onOne Software has borrowed one of Photoshop's most hallowed features, Layers, and created a plug-in for two of our favorite nondestructive photo management applications: Lightroom and Aperture.
Perfect Layers is currently available as a free public preview for Lightroom users. The 1.0 version of the software is due to be released later this year, with added compatibility for Aperture and Adobe Bridge. I've tested this current 0.9 release, and have a brief overview for you.
Perfect Layers behaves as a typical plug-in. You can access it in Lightroom via File > Plug-in Extras. First I had to enable it via the Plug-in Manager. To do that, I navigated to the Perfect Layers folder that was installed in Applications folder after I downloaded it from the onOne site.
You can start with any file in your Lightroom library: Raw, Jpeg, etc. Perfect Layers creates a separate Photoshop file and opens it in its interface. You don't get something for nothing at this point. I started with a 29 MB Raw file, and ended up with a 160 MB PSD file (for a 2 layer document). Like most plug-ins, I recommend that you only tap it when you really need its functionality. Otherwise, stay within the nondestructive workflow.
You have the essentials of Layers in Photoshop, but certainly not all of the functionalty you'd find in CS5. You have nine blending modes: normal, lighten, darken, screen, multiply, overlay, soft light, hard light, and color. You also have basic masking tools. There are opacity sliders for both blending and masking.
At this point in its development, Perfect Layers doesn't play well with Photoshop CS5. You can open a Perfect Layers document in Photoshop, and have those layers available to you. That's nice. But, in my testing, if you make any changes to the document in Photoshop, you lose your layers upon returning to Perfect Layers. Also, you can't import a Photoshop layered document in to Perfect Layers and use the layers. It comes in flattened.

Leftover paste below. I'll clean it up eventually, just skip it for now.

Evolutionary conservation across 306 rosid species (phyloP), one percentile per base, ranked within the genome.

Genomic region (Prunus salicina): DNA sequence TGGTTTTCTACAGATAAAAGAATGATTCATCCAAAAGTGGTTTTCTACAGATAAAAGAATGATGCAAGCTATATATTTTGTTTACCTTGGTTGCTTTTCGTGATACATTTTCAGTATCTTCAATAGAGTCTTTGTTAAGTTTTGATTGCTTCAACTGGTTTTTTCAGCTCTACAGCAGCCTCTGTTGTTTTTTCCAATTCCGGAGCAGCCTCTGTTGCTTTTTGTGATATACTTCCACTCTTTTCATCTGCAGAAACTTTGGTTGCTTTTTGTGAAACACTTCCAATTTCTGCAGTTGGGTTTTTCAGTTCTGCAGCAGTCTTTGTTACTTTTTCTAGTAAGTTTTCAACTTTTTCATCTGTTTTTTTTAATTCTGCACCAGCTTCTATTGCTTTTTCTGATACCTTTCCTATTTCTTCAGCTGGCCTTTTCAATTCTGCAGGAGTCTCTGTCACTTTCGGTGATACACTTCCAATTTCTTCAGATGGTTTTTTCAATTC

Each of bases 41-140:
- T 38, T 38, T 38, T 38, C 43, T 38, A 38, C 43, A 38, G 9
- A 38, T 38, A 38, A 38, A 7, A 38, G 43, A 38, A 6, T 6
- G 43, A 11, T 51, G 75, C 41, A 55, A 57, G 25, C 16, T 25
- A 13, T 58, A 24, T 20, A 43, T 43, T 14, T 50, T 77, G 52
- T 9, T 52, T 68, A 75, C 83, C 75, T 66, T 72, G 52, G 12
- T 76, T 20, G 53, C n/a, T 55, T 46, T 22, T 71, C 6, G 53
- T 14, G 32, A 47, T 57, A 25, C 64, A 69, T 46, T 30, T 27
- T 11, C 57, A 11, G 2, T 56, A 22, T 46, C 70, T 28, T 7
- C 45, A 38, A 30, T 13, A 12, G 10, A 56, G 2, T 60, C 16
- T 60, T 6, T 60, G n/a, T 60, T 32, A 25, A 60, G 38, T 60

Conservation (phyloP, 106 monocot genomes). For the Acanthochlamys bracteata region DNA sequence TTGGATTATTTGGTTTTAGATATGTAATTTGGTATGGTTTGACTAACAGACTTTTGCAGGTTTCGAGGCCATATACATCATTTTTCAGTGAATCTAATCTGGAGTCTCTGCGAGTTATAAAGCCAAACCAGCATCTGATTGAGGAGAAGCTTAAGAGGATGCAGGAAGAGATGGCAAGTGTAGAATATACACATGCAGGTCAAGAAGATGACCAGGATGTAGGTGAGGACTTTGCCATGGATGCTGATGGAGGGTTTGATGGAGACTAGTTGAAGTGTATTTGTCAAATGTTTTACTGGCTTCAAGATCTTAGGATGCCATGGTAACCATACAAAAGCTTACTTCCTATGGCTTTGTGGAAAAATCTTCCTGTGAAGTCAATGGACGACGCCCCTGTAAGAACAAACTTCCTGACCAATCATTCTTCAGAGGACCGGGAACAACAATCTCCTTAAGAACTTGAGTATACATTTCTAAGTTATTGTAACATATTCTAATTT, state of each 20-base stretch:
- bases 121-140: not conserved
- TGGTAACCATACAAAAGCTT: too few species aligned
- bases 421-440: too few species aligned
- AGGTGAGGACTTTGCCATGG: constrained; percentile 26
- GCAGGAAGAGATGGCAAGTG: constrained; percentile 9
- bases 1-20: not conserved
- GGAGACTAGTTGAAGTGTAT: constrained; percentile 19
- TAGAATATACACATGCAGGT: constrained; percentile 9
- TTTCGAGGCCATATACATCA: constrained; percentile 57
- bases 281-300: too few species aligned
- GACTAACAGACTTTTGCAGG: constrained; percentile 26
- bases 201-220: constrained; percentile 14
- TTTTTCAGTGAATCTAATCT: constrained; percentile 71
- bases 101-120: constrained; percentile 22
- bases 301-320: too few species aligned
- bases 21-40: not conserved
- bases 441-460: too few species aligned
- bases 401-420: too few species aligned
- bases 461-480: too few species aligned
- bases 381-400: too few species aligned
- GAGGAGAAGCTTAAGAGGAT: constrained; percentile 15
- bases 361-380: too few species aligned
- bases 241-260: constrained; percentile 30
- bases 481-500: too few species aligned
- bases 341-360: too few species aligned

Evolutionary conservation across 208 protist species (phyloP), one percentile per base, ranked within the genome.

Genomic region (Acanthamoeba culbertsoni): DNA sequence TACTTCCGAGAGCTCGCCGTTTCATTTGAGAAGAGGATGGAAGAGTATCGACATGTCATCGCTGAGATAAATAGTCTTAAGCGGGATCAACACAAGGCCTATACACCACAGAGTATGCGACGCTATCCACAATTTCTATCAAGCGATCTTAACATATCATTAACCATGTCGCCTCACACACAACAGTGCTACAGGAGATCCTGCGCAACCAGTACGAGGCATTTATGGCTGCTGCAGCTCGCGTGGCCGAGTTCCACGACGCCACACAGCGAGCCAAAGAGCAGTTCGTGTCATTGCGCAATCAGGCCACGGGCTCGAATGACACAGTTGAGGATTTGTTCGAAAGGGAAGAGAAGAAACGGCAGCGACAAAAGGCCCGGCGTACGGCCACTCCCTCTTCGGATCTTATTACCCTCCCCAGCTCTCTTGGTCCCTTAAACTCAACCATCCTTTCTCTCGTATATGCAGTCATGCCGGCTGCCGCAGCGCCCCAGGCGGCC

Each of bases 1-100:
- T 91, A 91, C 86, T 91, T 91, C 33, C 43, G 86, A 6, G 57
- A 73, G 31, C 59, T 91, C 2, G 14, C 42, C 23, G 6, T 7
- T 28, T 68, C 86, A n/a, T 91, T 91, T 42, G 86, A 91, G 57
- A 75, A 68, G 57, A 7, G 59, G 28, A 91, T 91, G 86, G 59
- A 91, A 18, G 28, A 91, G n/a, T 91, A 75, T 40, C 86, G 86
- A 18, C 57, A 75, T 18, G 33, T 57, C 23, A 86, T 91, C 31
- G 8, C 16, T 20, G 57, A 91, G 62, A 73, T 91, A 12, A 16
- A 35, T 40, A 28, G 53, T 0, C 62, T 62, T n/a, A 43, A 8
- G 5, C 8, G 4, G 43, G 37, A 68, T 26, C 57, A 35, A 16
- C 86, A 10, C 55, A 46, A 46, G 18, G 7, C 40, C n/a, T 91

I'm hoping that this problem is resolved by the time onOne finishes the software. This is in public review now, and my feedback is that I would like layer compatibility between Perfect Layers and Photoshop for final release.
As for using the software, I very much enjoyed the experience. To me, it feels like a more modern version of the Layers interface. I'm sure some Photoshop experts might not like it because they are already comfortable with the legacy tools. But for photographers trying to get their feet wet with layers, I think this is a nice introduction. And it's a handy tool within the Lightroom environment.
Will Perfect Layers be worth the estimated $150 price tag? That depends on the improvements that are added during the public review period. It also depends on your personal workflow. If you use layers often, I think the tools in Photoshop are more robust. But if you're primarily a Lightroom or Aperture user who ocassionally wants to use layers for a particular image, then this plug-in might make sense. It will be easier to judge its value in the coming months.